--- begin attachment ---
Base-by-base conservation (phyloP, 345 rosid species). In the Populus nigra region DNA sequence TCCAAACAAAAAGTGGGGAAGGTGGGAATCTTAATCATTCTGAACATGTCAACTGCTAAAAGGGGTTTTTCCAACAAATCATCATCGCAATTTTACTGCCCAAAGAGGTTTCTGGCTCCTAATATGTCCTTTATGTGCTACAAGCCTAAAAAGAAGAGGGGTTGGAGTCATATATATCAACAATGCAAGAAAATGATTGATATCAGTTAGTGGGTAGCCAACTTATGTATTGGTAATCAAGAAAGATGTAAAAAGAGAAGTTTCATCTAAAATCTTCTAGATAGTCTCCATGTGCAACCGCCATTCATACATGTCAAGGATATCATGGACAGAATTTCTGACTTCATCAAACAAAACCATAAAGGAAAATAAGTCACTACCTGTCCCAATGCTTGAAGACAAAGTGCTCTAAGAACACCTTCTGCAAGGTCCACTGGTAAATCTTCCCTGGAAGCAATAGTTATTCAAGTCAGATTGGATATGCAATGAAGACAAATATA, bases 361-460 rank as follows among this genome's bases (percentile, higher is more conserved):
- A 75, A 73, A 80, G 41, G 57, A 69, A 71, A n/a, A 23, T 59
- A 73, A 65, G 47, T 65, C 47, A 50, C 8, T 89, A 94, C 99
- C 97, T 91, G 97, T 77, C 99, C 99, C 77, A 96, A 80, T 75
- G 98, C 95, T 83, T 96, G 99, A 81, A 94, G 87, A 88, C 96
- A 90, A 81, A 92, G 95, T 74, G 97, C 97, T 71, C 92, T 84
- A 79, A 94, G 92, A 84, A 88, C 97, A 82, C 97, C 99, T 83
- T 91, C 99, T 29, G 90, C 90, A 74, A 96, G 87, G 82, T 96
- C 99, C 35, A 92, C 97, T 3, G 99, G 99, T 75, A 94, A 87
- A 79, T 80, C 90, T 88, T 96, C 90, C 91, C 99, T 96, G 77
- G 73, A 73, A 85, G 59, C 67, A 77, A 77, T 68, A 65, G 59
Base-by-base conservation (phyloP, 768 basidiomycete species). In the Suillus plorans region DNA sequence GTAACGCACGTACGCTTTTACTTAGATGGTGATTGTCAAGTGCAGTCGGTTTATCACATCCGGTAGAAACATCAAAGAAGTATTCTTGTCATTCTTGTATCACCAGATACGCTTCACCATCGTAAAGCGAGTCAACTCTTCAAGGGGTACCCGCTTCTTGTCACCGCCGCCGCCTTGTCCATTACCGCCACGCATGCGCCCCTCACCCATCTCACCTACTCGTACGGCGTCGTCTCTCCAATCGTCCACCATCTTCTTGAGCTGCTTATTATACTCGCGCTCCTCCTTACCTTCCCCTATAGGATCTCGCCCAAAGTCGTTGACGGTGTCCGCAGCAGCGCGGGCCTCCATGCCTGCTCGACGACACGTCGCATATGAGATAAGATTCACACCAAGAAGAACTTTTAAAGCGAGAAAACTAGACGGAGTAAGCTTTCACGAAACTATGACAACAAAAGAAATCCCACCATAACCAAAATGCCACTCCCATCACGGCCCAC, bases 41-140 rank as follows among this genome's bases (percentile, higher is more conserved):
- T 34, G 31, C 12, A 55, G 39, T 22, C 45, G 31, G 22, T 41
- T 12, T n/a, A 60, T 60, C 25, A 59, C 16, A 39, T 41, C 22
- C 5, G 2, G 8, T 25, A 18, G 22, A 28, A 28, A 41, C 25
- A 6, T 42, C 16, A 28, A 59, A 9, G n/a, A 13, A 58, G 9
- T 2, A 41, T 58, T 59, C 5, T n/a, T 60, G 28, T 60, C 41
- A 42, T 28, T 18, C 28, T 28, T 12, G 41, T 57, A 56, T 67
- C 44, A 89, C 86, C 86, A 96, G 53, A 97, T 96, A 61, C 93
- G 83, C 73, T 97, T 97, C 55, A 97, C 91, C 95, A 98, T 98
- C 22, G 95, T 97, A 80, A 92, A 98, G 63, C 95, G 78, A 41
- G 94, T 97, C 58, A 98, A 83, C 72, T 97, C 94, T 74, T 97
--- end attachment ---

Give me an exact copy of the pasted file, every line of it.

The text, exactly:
Base-by-base conservation (phyloP, 345 rosid species). In the Populus nigra region DNA sequence TCCAAACAAAAAGTGGGGAAGGTGGGAATCTTAATCATTCTGAACATGTCAACTGCTAAAAGGGGTTTTTCCAACAAATCATCATCGCAATTTTACTGCCCAAAGAGGTTTCTGGCTCCTAATATGTCCTTTATGTGCTACAAGCCTAAAAAGAAGAGGGGTTGGAGTCATATATATCAACAATGCAAGAAAATGATTGATATCAGTTAGTGGGTAGCCAACTTATGTATTGGTAATCAAGAAAGATGTAAAAAGAGAAGTTTCATCTAAAATCTTCTAGATAGTCTCCATGTGCAACCGCCATTCATACATGTCAAGGATATCATGGACAGAATTTCTGACTTCATCAAACAAAACCATAAAGGAAAATAAGTCACTACCTGTCCCAATGCTTGAAGACAAAGTGCTCTAAGAACACCTTCTGCAAGGTCCACTGGTAAATCTTCCCTGGAAGCAATAGTTATTCAAGTCAGATTGGATATGCAATGAAGACAAATATA, bases 361-460 rank as follows among this genome's bases (percentile, higher is more conserved):
- A 75, A 73, A 80, G 41, G 57, A 69, A 71, A n/a, A 23, T 59
- A 73, A 65, G 47, T 65, C 47, A 50, C 8, T 89, A 94, C 99
- C 97, T 91, G 97, T 77, C 99, C 99, C 77, A 96, A 80, T 75
- G 98, C 95, T 83, T 96, G 99, A 81, A 94, G 87, A 88, C 96
- A 90, A 81, A 92, G 95, T 74, G 97, C 97, T 71, C 92, T 84
- A 79, A 94, G 92, A 84, A 88, C 97, A 82, C 97, C 99, T 83
- T 91, C 99, T 29, G 90, C 90, A 74, A 96, G 87, G 82, T 96
- C 99, C 35, A 92, C 97, T 3, G 99, G 99, T 75, A 94, A 87
- A 79, T 80, C 90, T 88, T 96, C 90, C 91, C 99, T 96, G 77
- G 73, A 73, A 85, G 59, C 67, A 77, A 77, T 68, A 65, G 59
Base-by-base conservation (phyloP, 768 basidiomycete species). In the Suillus plorans region DNA sequence GTAACGCACGTACGCTTTTACTTAGATGGTGATTGTCAAGTGCAGTCGGTTTATCACATCCGGTAGAAACATCAAAGAAGTATTCTTGTCATTCTTGTATCACCAGATACGCTTCACCATCGTAAAGCGAGTCAACTCTTCAAGGGGTACCCGCTTCTTGTCACCGCCGCCGCCTTGTCCATTACCGCCACGCATGCGCCCCTCACCCATCTCACCTACTCGTACGGCGTCGTCTCTCCAATCGTCCACCATCTTCTTGAGCTGCTTATTATACTCGCGCTCCTCCTTACCTTCCCCTATAGGATCTCGCCCAAAGTCGTTGACGGTGTCCGCAGCAGCGCGGGCCTCCATGCCTGCTCGACGACACGTCGCATATGAGATAAGATTCACACCAAGAAGAACTTTTAAAGCGAGAAAACTAGACGGAGTAAGCTTTCACGAAACTATGACAACAAAAGAAATCCCACCATAACCAAAATGCCACTCCCATCACGGCCCAC, bases 41-140 rank as follows among this genome's bases (percentile, higher is more conserved):
- T 34, G 31, C 12, A 55, G 39, T 22, C 45, G 31, G 22, T 41
- T 12, T n/a, A 60, T 60, C 25, A 59, C 16, A 39, T 41, C 22
- C 5, G 2, G 8, T 25, A 18, G 22, A 28, A 28, A 41, C 25
- A 6, T 42, C 16, A 28, A 59, A 9, G n/a, A 13, A 58, G 9
- T 2, A 41, T 58, T 59, C 5, T n/a, T 60, G 28, T 60, C 41
- A 42, T 28, T 18, C 28, T 28, T 12, G 41, T 57, A 56, T 67
- C 44, A 89, C 86, C 86, A 96, G 53, A 97, T 96, A 61, C 93
- G 83, C 73, T 97, T 97, C 55, A 97, C 91, C 95, A 98, T 98
- C 22, G 95, T 97, A 80, A 92, A 98, G 63, C 95, G 78, A 41
- G 94, T 97, C 58, A 98, A 83, C 72, T 97, C 94, T 74, T 97